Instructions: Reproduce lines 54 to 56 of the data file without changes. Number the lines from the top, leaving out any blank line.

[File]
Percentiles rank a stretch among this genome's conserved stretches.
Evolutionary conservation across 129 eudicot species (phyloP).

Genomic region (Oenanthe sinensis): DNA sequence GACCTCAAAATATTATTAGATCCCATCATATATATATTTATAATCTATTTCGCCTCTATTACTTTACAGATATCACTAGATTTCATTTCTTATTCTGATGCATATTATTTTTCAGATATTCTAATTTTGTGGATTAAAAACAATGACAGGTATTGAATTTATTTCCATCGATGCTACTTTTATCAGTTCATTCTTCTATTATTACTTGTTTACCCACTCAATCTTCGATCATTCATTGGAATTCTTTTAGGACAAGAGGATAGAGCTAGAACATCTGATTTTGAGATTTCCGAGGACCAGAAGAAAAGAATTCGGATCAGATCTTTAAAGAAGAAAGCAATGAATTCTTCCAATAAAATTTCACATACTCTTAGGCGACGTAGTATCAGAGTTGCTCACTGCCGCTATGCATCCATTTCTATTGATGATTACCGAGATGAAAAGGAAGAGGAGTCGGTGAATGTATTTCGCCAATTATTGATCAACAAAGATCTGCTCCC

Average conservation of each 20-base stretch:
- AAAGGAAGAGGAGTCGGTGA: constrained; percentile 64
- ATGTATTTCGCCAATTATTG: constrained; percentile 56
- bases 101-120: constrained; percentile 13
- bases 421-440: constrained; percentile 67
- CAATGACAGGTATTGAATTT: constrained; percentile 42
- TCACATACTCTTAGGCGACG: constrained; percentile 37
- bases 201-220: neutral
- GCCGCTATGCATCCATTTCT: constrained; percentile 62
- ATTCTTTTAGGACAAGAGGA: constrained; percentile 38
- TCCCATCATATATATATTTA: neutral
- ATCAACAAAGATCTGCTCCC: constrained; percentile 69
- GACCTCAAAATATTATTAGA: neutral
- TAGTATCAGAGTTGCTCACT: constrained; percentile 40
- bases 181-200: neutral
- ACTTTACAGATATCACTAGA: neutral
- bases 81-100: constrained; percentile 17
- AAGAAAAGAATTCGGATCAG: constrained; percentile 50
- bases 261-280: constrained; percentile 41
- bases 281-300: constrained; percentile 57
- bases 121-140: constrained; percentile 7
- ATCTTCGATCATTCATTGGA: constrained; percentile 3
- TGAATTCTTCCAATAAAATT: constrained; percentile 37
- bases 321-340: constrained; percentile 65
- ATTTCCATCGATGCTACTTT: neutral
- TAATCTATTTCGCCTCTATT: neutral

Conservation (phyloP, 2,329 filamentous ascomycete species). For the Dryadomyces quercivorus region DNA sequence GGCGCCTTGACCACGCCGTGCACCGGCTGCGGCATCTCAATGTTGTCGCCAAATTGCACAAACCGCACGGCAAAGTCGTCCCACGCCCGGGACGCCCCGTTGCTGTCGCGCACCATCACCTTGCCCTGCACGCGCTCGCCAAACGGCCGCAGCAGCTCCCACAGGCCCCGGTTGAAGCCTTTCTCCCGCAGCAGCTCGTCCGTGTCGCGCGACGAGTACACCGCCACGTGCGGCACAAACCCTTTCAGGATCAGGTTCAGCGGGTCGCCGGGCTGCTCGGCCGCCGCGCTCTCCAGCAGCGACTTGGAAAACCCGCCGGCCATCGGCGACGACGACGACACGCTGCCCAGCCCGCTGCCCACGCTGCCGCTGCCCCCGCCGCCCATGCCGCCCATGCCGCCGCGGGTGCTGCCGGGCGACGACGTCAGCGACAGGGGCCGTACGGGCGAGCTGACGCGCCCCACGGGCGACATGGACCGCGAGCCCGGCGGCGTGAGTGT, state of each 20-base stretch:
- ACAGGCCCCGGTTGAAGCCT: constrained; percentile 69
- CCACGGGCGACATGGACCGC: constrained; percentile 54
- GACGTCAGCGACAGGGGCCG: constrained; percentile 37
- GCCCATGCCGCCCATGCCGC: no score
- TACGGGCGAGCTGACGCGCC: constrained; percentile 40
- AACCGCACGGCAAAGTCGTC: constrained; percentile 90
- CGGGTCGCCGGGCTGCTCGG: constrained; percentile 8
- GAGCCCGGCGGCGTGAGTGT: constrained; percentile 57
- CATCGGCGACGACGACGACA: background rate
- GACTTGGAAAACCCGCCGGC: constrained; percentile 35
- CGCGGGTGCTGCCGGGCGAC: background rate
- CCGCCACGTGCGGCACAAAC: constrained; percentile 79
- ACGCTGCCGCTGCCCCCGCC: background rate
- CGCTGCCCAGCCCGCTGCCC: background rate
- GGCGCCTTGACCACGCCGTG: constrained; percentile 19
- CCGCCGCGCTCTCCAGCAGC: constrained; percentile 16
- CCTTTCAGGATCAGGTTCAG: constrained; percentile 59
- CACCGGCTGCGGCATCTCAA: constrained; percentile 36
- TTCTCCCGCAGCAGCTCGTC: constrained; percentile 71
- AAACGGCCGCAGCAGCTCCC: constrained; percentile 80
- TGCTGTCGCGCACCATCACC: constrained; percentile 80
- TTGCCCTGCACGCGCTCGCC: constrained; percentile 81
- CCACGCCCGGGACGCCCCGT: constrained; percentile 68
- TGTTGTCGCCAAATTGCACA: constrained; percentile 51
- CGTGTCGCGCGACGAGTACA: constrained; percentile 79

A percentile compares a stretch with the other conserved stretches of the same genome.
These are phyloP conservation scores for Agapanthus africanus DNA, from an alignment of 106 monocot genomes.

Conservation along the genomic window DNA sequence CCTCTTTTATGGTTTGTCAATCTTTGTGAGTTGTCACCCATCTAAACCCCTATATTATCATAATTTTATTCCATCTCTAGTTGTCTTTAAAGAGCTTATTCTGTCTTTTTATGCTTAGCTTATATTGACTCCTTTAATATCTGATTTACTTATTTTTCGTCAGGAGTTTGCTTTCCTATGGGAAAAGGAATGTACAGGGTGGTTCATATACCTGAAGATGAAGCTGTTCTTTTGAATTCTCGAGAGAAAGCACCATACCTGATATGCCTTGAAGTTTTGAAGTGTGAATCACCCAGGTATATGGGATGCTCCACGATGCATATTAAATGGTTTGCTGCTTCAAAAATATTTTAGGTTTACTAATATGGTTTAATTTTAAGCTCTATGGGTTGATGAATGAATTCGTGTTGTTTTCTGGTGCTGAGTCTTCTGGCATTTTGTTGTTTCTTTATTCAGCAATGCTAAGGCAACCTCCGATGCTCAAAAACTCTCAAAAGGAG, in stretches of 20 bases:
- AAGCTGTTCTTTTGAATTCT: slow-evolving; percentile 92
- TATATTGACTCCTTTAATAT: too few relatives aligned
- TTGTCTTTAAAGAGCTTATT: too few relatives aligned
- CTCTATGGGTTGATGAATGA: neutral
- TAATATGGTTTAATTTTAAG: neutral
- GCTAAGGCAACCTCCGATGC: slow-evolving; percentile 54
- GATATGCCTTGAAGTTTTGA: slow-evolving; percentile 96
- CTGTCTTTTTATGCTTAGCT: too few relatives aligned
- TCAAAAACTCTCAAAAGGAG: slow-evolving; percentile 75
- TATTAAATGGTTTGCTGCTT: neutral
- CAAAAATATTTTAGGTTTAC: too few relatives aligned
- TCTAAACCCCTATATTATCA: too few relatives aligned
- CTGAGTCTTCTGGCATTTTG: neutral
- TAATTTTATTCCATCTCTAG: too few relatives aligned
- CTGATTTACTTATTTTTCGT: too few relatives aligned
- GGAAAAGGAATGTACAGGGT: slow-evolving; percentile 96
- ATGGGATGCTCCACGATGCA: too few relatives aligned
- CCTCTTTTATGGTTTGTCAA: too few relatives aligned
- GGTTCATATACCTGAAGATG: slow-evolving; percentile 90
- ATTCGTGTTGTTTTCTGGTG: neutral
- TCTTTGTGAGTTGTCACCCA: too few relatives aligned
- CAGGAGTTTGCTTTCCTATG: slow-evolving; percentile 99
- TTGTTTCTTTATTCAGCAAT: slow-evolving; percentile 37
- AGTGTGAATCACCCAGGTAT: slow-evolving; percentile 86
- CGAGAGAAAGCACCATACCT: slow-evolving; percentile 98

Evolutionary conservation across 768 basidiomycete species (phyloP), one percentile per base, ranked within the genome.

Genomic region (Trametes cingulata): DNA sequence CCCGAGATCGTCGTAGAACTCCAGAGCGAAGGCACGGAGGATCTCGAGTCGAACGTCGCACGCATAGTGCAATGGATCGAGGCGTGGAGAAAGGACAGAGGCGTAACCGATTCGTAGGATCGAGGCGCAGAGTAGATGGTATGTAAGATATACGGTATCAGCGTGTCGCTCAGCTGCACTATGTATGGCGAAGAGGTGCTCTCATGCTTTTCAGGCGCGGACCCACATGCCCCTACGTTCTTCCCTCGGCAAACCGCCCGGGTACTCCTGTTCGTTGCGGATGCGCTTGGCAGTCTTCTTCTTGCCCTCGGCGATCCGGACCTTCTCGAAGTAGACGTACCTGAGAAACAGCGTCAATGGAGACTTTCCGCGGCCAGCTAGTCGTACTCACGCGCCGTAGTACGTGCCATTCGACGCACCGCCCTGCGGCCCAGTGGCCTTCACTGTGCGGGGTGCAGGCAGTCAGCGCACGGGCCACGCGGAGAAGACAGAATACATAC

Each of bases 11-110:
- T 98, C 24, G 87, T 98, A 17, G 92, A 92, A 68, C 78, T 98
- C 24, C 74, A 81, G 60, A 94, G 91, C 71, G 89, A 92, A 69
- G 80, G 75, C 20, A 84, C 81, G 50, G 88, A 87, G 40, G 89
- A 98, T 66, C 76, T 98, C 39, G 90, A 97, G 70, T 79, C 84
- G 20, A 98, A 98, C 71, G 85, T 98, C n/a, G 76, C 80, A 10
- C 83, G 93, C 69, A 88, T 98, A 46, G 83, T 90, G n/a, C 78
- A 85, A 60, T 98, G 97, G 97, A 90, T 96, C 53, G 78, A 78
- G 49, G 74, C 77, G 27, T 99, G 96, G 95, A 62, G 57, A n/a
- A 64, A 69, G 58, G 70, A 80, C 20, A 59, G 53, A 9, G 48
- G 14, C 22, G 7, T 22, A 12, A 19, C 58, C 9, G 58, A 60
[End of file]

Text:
- TGTTGTCGCCAAATTGCACA: constrained; percentile 51
- CGTGTCGCGCGACGAGTACA: constrained; percentile 79

A percentile compares a stretch with the other conserved stretches of the same genome.